From here and other places around the internet, the Bill Starr rehab protocol for muscle-belly injuries is described like this:
Wait 3-4 days until the pain starts to “blur”, which indicates that the immediate process of healing has stopped the bleeding and has started to repair the tissue. Then use an exercise that directly works the injury, [...] in this case the squat. Use the empty bar and do 3 sets of 25 with perfect form, allowing yourself NO favoring the injured side. If it’s ready to rehab you will know by the pain: if the pain increases during the set, it’s not ready, if it stays the same or feels a little better toward the end of the set, it is ready to work.
The NEXT DAY do it again, and add a small amount of weight, like 45 x 25 x 2 , 55 x 25. Next day, 45 x 25, 55 x 25, 65 x 25. Continue adding weight every day, increasing as much as you can tolerate each workout. It will hurt, and it’s supposed to hurt, but you should be able to tell the difference between rehab pain and re-injury. If you can’t, you will figure it out soon enough. This method works by flushing blood through the injury while forcing the tissue to reorganize in its normal pattern of contractile architecture.
After 10 days of 25s, go up in weight and down in reps to 15s, then to 10s, and finally to fives. During this time do NO OTHER HEAVY WORK, so that your resources can focus on the injury. You should be fixed in about 2 weeks, squatting more than you hurt yourself with.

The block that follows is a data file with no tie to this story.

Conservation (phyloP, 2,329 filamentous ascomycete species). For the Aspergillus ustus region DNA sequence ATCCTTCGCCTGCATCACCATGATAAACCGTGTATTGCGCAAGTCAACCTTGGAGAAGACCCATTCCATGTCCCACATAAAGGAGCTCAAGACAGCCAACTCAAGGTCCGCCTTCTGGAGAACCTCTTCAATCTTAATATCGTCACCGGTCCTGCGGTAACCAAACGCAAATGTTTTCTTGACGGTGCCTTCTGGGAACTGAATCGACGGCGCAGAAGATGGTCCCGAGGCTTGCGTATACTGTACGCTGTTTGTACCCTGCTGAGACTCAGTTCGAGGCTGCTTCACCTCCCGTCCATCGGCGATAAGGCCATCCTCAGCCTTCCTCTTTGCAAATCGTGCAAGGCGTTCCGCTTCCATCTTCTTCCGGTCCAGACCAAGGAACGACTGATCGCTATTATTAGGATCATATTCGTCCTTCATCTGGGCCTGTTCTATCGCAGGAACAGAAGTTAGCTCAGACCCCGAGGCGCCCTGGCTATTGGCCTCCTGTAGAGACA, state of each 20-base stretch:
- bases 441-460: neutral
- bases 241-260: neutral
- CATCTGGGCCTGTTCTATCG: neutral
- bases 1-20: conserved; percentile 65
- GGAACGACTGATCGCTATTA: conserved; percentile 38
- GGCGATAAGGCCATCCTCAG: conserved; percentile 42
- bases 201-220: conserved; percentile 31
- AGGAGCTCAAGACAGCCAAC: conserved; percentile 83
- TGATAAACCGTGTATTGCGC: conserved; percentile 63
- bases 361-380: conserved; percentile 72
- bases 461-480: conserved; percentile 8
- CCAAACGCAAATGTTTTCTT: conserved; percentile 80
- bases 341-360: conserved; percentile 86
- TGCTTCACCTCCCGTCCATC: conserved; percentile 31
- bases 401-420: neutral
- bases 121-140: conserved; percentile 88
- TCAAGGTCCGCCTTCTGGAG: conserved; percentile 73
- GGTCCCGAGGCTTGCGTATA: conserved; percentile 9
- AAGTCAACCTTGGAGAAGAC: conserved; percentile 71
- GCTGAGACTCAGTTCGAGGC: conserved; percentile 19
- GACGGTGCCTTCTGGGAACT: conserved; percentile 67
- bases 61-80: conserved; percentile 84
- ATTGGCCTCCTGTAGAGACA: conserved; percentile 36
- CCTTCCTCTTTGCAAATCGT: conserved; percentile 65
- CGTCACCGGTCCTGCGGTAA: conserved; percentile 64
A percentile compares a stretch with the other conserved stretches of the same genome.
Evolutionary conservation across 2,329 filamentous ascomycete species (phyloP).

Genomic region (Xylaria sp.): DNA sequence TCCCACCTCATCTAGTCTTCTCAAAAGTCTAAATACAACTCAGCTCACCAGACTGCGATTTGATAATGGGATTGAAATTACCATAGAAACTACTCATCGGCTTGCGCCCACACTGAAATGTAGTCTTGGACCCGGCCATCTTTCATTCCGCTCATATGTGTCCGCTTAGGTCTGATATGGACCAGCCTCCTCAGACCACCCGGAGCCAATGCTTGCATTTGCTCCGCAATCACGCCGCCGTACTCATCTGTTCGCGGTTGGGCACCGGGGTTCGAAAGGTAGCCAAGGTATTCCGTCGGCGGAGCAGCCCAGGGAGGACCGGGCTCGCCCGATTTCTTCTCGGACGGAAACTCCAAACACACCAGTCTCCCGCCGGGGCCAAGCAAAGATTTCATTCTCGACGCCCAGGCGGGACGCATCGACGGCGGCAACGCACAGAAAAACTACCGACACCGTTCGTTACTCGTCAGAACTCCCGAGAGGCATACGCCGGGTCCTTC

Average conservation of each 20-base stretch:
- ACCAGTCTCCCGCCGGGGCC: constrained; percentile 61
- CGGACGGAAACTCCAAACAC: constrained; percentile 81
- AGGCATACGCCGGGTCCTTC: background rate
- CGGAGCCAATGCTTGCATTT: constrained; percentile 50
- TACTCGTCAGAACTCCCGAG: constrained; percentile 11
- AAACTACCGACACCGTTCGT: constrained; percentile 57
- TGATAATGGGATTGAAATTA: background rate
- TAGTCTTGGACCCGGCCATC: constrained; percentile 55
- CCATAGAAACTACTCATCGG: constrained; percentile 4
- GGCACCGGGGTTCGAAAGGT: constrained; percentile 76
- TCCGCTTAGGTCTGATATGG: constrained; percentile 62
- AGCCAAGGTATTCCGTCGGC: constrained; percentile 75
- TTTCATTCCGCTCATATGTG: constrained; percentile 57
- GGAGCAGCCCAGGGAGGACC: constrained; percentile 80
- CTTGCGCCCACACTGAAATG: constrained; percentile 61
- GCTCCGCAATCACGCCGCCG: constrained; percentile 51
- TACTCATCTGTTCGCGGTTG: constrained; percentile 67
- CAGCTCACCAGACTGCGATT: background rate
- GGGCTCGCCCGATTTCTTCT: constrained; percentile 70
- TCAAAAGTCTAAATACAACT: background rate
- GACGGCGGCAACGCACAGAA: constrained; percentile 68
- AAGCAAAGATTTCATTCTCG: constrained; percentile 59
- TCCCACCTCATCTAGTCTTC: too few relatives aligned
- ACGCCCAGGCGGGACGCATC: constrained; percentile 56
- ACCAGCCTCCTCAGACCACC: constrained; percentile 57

This method has the advantage of preventing scar formation in the muscle belly, since the muscle is forced to heal in the context of work and normal contraction, using the movement pattern it normally uses. The important points are 1.) perfect form with 2.) light weights that can be handled for high reps, 3.) every day for two weeks, and 4.) no other heavy work that will interfere with the system-wide processes of healing the tear.
It is also very important through the whole process of healing the injury that ice be used, during the initial phase after the injury and after the workouts. Use it 20 on/20 off, many times a day at first and then tapering off to morning, after the workout, and before bed. Ice is your best friend in a muscle belly injury, holding down inflammation and fluid accumulation (“swelling”) while at the same time increasing beneficial blood flow through the injury. But DO NOT USE ICE MORE THAN 20 MINUTES AT A TIME. More than that can cause more damage than it repairs.
This may actually be the most useful post on this entire little forum of mine, and if you use this method exactly you can save yourself many weeks of lost training and long-term problems with muscle-belly scarring.
(I don't know if I've pasted too much, but I thought it's useful for this question.)
- Is there a controlled study that compares full rest (no activity, just icing), vs active recovery (stretching, massaging, foam rolling, range of motion work), vs loaded recovery (this protocol)?
- Is there actually a danger that the muscle will heal improperly if you don't work it under progressively heavier loads during recovery? (I know this protocol claims this is the case.) I'd be happy with just some pointers to other evidence that this is the case.
- Does this protocol prevent scar tissue formation? (Again, I know it claims to.) A good answer would talk about how scar tissue forms after a muscle belly injury, and how movement, or movement under load may prevent it (or not prevent it).